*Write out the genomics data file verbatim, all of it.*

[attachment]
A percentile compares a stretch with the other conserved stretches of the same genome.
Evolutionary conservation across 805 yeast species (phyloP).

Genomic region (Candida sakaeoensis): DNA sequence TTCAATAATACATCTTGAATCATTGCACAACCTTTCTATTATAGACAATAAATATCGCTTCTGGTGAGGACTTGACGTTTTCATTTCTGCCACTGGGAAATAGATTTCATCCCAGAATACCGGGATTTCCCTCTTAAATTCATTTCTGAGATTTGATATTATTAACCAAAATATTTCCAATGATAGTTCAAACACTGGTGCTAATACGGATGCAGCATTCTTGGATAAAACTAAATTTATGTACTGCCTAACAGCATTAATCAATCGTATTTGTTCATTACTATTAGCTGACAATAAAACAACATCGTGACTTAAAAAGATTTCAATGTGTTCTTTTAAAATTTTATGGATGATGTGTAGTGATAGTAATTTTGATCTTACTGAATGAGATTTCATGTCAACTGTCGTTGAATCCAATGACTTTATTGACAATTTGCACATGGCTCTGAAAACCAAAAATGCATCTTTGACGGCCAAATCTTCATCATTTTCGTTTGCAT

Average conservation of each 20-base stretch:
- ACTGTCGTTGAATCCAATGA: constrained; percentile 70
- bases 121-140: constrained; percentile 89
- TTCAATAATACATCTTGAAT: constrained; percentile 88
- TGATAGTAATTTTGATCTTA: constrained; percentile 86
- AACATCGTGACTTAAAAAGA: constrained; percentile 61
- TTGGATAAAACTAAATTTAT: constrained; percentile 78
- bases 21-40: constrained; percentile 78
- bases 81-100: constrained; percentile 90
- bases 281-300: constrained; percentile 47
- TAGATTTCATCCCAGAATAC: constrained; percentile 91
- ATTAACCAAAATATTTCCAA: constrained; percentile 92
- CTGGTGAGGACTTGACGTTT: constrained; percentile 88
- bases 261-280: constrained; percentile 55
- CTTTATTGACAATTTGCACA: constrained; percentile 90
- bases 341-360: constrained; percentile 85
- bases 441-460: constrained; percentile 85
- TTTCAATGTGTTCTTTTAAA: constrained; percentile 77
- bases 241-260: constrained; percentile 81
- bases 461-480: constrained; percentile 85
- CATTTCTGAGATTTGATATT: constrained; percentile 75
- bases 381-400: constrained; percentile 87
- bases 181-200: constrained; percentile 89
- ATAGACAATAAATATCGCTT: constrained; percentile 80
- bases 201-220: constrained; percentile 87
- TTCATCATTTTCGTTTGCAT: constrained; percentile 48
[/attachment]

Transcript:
A percentile compares a stretch with the other conserved stretches of the same genome.
Evolutionary conservation across 805 yeast species (phyloP).

Genomic region (Candida sakaeoensis): DNA sequence TTCAATAATACATCTTGAATCATTGCACAACCTTTCTATTATAGACAATAAATATCGCTTCTGGTGAGGACTTGACGTTTTCATTTCTGCCACTGGGAAATAGATTTCATCCCAGAATACCGGGATTTCCCTCTTAAATTCATTTCTGAGATTTGATATTATTAACCAAAATATTTCCAATGATAGTTCAAACACTGGTGCTAATACGGATGCAGCATTCTTGGATAAAACTAAATTTATGTACTGCCTAACAGCATTAATCAATCGTATTTGTTCATTACTATTAGCTGACAATAAAACAACATCGTGACTTAAAAAGATTTCAATGTGTTCTTTTAAAATTTTATGGATGATGTGTAGTGATAGTAATTTTGATCTTACTGAATGAGATTTCATGTCAACTGTCGTTGAATCCAATGACTTTATTGACAATTTGCACATGGCTCTGAAAACCAAAAATGCATCTTTGACGGCCAAATCTTCATCATTTTCGTTTGCAT

Average conservation of each 20-base stretch:
- ACTGTCGTTGAATCCAATGA: constrained; percentile 70
- bases 121-140: constrained; percentile 89
- TTCAATAATACATCTTGAAT: constrained; percentile 88
- TGATAGTAATTTTGATCTTA: constrained; percentile 86
- AACATCGTGACTTAAAAAGA: constrained; percentile 61
- TTGGATAAAACTAAATTTAT: constrained; percentile 78
- bases 21-40: constrained; percentile 78
- bases 81-100: constrained; percentile 90
- bases 281-300: constrained; percentile 47
- TAGATTTCATCCCAGAATAC: constrained; percentile 91
- ATTAACCAAAATATTTCCAA: constrained; percentile 92
- CTGGTGAGGACTTGACGTTT: constrained; percentile 88
- bases 261-280: constrained; percentile 55
- CTTTATTGACAATTTGCACA: constrained; percentile 90
- bases 341-360: constrained; percentile 85
- bases 441-460: constrained; percentile 85
- TTTCAATGTGTTCTTTTAAA: constrained; percentile 77
- bases 241-260: constrained; percentile 81
- bases 461-480: constrained; percentile 85
- CATTTCTGAGATTTGATATT: constrained; percentile 75
- bases 381-400: constrained; percentile 87
- bases 181-200: constrained; percentile 89
- ATAGACAATAAATATCGCTT: constrained; percentile 80
- bases 201-220: constrained; percentile 87
- TTCATCATTTTCGTTTGCAT: constrained; percentile 48